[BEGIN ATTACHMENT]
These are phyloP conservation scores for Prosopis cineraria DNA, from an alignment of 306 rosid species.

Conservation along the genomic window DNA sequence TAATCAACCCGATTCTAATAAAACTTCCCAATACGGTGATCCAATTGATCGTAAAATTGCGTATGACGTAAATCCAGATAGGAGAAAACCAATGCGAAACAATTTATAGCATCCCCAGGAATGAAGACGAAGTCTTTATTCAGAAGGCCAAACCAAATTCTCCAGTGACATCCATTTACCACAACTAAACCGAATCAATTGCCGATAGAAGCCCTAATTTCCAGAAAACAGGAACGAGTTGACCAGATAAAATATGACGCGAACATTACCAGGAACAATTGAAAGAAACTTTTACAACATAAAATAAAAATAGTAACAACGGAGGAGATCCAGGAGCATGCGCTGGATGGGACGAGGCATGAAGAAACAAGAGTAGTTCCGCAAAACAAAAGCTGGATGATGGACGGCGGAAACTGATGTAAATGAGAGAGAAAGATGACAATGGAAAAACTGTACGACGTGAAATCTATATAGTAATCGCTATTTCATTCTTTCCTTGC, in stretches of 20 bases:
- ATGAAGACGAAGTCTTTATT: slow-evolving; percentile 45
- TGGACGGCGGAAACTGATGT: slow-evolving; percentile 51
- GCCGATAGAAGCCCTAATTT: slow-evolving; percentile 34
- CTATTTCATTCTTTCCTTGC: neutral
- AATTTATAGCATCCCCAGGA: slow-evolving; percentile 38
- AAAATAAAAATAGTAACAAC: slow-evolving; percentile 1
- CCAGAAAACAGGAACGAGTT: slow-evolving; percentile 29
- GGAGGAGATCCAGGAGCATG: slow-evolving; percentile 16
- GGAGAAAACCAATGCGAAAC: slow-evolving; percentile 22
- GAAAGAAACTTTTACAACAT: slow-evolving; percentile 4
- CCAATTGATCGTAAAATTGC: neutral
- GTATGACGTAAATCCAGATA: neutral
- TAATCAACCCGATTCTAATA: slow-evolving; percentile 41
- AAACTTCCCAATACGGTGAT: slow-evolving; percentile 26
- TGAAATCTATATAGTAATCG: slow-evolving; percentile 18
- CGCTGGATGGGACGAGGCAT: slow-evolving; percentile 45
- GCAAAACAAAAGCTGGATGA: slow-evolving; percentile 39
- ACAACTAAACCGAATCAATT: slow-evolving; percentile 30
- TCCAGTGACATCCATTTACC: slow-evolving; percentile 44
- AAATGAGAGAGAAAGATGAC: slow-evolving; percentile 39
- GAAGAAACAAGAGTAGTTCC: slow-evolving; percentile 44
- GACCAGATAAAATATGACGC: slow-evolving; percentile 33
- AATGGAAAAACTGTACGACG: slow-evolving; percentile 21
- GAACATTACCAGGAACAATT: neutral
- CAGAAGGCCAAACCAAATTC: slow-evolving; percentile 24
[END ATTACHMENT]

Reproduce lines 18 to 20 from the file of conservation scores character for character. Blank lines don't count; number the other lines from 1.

- CGCTGGATGGGACGAGGCAT: slow-evolving; percentile 45
- GCAAAACAAAAGCTGGATGA: slow-evolving; percentile 39
- ACAACTAAACCGAATCAATT: slow-evolving; percentile 30